On Thursday, Energy Secretary Ernest Moniz was in sunny California at the picture-perfect ribbon-cutting ceremony for the brand-new Ivanpah Solar Electric Generating Station, an exemplar of what we’re told is cutting-edge solar technology and the lucky recipient of a $1.6 billion federal loan guarantee (note: the total cost of the project is $2.2 billion). As the WSJ report notes, however, the first-of-its-kind solar plant may be among the last:
The $2.2 billion solar farm, which spans over five square miles of federal land southwest of Las Vegas, includes three towers as tall as 40-story buildings. Nearly 350,000 mirrors, each the size of a garage door, reflect sunlight onto boilers atop the towers, creating steam that drives power generators.
The owners of the project— NRG Energy Inc., Google Inc. and BrightSource Energy Inc., the company that developed the “tower power” solar technology—call the plant a major feat of engineering that can light up about 140,000 homes a year.
Hey, that sounds pretty sweet, right? So what’s the problem?
Well. For starters — how do we subsidize thee? Let us count the ways:
Ivanpah is among the biggest in a spate of power-plant-sized solar projects that have begun operating in the past two years, spurred in part by a hefty investment tax credit that expires at the end of 2016. Most of them are in California, where state law requires utilities to use renewable sources for a third of the electricity they sell by 2020. …
That makes for expensive power. Experts have estimated that electricity from giant solar projects will cost at least twice as much as electricity from conventional sources. But neither the utilities that have contracted to buy the power nor state regulators have disclosed what the price will be, only that it will be passed on to electricity customers.
Federal loan guarantee? Check. Tax credits? Check. Portfolio standards? Check. And what are consumers, a.k.a. taxpayers, getting for the “investment” that the federal and state governments have so astutely made on their behalf? Higher energy bills, that’s what. The Journal notes that Ivanpah costs about four times as much as a conventional natural gas-fired plant, but will produce far less electricity and take up a lot more land. That’s a sweet deal right there.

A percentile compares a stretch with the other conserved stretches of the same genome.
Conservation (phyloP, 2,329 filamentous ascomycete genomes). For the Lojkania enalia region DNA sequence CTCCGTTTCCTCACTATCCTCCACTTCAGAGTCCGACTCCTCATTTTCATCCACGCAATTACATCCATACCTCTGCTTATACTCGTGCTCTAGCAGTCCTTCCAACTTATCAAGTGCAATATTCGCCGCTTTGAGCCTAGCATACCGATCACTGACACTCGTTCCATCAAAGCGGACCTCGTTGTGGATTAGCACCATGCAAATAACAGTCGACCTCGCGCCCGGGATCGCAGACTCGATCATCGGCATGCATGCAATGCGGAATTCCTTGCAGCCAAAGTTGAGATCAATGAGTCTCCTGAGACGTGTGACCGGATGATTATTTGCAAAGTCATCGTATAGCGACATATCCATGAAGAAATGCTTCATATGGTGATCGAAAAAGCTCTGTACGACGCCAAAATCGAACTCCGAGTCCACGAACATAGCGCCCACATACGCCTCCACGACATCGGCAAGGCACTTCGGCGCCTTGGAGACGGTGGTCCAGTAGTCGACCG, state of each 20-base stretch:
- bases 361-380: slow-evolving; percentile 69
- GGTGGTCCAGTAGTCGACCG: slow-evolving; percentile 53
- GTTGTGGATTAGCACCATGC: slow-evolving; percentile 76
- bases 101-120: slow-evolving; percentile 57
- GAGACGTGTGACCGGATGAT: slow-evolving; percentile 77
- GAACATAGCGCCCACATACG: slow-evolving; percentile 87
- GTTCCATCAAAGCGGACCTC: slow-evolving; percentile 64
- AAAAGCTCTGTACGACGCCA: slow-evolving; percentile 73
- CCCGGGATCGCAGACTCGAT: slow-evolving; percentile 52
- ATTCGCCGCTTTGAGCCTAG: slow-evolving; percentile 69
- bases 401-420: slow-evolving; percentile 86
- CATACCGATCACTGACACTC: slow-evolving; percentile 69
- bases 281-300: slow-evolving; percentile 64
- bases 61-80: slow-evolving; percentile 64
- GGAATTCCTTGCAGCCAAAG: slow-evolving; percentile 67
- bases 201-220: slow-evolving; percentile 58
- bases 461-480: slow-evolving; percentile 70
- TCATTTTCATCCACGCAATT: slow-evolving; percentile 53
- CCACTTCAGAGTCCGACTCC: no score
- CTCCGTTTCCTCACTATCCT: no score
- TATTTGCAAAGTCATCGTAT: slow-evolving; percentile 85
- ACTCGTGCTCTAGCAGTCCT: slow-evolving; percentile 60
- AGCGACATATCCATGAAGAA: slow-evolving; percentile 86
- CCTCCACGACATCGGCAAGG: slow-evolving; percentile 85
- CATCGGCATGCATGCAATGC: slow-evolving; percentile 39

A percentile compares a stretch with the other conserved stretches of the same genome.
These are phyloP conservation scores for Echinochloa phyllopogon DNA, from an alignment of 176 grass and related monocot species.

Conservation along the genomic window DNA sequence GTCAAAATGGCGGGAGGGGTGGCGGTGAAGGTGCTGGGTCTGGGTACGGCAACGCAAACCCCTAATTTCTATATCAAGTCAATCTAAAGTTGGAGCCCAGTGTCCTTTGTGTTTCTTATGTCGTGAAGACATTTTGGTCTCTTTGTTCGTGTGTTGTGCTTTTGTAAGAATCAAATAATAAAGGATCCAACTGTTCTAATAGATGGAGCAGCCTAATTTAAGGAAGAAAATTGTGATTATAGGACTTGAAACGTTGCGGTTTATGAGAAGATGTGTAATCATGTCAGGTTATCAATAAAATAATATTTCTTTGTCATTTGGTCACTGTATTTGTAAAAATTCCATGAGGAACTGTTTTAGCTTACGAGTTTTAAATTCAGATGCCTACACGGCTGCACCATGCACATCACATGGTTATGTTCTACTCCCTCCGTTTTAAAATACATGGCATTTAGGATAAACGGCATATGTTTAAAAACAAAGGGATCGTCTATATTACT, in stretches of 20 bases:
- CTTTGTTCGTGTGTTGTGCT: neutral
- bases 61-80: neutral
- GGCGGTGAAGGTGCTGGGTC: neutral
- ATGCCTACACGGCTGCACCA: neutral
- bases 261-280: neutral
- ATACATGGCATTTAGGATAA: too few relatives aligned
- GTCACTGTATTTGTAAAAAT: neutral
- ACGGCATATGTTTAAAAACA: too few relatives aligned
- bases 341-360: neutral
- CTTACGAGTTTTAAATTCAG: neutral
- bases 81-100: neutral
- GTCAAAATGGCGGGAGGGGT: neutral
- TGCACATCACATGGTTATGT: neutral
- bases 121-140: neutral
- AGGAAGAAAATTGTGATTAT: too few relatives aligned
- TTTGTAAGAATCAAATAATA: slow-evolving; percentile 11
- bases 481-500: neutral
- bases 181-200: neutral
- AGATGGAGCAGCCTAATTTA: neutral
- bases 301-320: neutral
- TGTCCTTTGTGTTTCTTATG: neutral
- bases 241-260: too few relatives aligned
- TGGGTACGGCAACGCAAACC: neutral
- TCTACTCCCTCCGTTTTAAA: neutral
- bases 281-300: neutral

But here’s a cherry for the top of this subsidy sundae: BrightSource is thinking about building another tower-based solar plant east of Palm Springs, but California’s Energy Commission recommended in December that the company stick to more conventional solar technologies. Pourquoi?
One reason: the BrightSource system appears to be scorching birds that fly through the intense heat surrounding the towers, which can reach 1,000 degrees Fahrenheit.
The company, which is based in Oakland, Calif., reported finding dozens of dead birds at the Ivanpah plant over the past several months, while workers were testing the plant before it started operating in December. …
Regulators said they anticipated that some birds would be killed once the Ivanpah plant started operating, but that they didn’t expect so many to die during the plant’s construction and testing. The dead birds included a peregrine falcon, a grebe, two hawks, four nighthawks and a variety of warblers and sparrows. State and federal regulators are overseeing a two-year study of the facility’s effects on birds.
Unexpectedly, as ever.
I’ve said this before in regards to similarly subsidized and bird-killing wind farms, and I’ll say it again: As with all economic decisions we make, any energy source we decide to use is going to come with its own particular set of tradeoffs. There are plenty of industrial processes already in place that kill a lot of birds each year, and bird deaths could very well be a reasonable price to pay for solar energy, particularly if it’s putting a remote and requisitely sunny piece of the California desert to good use. The issue, of course, is that solar energy’s other tradeoffs — i.e., relentless taxpayer subsidization and higher prices than other readily available sources — are nowhere near worth the amount of electricity they actually succeed in producing.
I seriously have nothing against solar energy, and indeed, I’d bet that with continued technological innovation, solar energy could eventually be an affordable and practical way to diversify our energy portfolio in certain regions — but the deep government “assistance” that both wind and solar have received for decades now is a decidedly poor way to help them achieve the type of price efficiency that would help get them to that advanced stage, nor is the money diverted from more profitable uses a way to achieve the type of robust economic growth that could help spur along that very type of research and development. It’s a costly and bass-ackwards way to go about things, and a disservice to alternative energy in the long run.